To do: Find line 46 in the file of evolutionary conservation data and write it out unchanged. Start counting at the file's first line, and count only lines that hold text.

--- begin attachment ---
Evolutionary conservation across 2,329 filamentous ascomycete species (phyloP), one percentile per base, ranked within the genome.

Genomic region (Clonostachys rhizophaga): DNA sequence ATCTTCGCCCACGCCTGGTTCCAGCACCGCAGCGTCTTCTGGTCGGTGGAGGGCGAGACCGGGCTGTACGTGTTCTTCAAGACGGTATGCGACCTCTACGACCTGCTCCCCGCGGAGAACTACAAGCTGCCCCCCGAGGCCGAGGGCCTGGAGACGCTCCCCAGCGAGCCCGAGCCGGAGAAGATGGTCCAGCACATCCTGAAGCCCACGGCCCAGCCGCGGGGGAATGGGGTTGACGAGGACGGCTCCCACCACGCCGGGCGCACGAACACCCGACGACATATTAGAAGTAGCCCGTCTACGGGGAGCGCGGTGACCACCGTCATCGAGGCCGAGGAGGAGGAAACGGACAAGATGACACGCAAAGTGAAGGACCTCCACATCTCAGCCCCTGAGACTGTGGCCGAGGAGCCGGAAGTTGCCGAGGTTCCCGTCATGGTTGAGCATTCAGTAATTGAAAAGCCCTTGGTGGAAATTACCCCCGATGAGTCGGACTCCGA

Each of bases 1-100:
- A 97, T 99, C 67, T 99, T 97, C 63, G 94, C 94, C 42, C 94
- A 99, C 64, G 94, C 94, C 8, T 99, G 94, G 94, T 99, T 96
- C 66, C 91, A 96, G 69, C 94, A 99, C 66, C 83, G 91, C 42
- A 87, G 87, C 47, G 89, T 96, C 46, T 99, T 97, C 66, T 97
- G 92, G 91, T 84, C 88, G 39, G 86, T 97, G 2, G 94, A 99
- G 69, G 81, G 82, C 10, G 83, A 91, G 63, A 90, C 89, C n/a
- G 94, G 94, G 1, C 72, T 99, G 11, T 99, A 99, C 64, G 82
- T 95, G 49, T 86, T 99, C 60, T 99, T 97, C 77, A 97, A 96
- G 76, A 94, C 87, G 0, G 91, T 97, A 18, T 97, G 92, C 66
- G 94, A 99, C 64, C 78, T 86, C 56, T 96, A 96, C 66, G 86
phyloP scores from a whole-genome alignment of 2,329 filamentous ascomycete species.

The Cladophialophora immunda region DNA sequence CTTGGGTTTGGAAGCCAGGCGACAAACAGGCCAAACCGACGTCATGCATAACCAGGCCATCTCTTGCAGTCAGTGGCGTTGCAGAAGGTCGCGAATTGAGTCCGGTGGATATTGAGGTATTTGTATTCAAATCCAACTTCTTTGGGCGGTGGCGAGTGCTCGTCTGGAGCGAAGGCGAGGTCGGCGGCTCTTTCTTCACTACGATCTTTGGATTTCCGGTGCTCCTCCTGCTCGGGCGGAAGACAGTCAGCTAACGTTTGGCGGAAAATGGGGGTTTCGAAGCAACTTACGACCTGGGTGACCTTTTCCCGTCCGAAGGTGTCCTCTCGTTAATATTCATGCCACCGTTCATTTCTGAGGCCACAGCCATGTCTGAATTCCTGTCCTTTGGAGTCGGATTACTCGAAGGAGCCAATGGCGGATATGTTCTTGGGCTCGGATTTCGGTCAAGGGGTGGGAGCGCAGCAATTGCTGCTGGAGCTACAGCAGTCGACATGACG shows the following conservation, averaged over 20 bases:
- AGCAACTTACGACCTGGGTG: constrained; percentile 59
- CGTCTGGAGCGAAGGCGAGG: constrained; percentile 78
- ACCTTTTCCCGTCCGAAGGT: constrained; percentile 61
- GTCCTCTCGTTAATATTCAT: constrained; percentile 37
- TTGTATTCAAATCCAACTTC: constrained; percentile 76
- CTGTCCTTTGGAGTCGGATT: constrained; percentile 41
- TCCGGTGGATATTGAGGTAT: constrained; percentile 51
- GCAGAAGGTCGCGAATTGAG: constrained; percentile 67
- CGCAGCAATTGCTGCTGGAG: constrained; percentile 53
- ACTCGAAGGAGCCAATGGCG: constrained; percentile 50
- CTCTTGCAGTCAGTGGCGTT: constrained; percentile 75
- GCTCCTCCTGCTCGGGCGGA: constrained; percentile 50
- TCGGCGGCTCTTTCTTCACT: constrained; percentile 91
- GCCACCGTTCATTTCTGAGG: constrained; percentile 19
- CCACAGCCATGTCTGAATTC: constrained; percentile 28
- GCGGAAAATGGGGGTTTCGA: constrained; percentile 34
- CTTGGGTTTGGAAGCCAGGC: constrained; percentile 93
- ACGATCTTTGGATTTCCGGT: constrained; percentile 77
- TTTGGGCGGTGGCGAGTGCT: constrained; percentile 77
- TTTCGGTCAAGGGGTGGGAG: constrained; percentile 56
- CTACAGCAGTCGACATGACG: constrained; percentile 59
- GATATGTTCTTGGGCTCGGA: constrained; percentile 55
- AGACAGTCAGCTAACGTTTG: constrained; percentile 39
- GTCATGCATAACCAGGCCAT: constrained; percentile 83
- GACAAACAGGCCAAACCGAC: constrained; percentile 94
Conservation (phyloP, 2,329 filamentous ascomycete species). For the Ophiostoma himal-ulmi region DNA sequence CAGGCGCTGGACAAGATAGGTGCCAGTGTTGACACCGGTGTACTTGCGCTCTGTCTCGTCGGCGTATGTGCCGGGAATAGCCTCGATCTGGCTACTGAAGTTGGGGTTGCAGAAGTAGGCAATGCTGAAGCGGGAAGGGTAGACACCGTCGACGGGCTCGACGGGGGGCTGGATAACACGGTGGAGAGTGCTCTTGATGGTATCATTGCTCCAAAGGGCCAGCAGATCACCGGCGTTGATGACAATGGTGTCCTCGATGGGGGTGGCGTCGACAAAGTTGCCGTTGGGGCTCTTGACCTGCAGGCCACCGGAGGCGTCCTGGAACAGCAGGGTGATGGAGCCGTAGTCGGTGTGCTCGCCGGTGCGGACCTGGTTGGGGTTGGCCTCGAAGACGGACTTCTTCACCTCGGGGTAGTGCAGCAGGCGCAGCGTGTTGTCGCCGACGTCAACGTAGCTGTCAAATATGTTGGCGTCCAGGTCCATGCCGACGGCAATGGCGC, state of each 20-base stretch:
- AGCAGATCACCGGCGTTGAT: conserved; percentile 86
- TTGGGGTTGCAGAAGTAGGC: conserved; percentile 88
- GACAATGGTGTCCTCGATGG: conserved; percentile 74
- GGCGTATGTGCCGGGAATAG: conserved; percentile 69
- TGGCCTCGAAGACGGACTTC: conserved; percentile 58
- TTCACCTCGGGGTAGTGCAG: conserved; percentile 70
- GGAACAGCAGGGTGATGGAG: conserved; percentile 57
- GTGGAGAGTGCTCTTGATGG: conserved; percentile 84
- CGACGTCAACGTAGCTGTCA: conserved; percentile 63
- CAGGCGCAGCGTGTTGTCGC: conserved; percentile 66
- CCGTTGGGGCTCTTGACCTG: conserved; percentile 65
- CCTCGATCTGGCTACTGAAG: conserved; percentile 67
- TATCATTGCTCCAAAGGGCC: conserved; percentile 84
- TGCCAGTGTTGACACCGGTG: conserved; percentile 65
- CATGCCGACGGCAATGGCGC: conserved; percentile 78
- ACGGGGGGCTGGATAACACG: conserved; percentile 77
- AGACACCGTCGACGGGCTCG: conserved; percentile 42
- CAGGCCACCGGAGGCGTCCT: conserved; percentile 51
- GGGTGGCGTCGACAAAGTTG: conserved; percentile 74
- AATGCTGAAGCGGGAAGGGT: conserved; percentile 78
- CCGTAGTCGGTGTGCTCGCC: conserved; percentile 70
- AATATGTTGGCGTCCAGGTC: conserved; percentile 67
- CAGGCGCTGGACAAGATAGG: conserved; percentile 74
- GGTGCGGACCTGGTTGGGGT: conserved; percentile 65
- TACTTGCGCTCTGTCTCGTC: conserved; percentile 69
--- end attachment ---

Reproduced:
- TGGCCTCGAAGACGGACTTC: conserved; percentile 58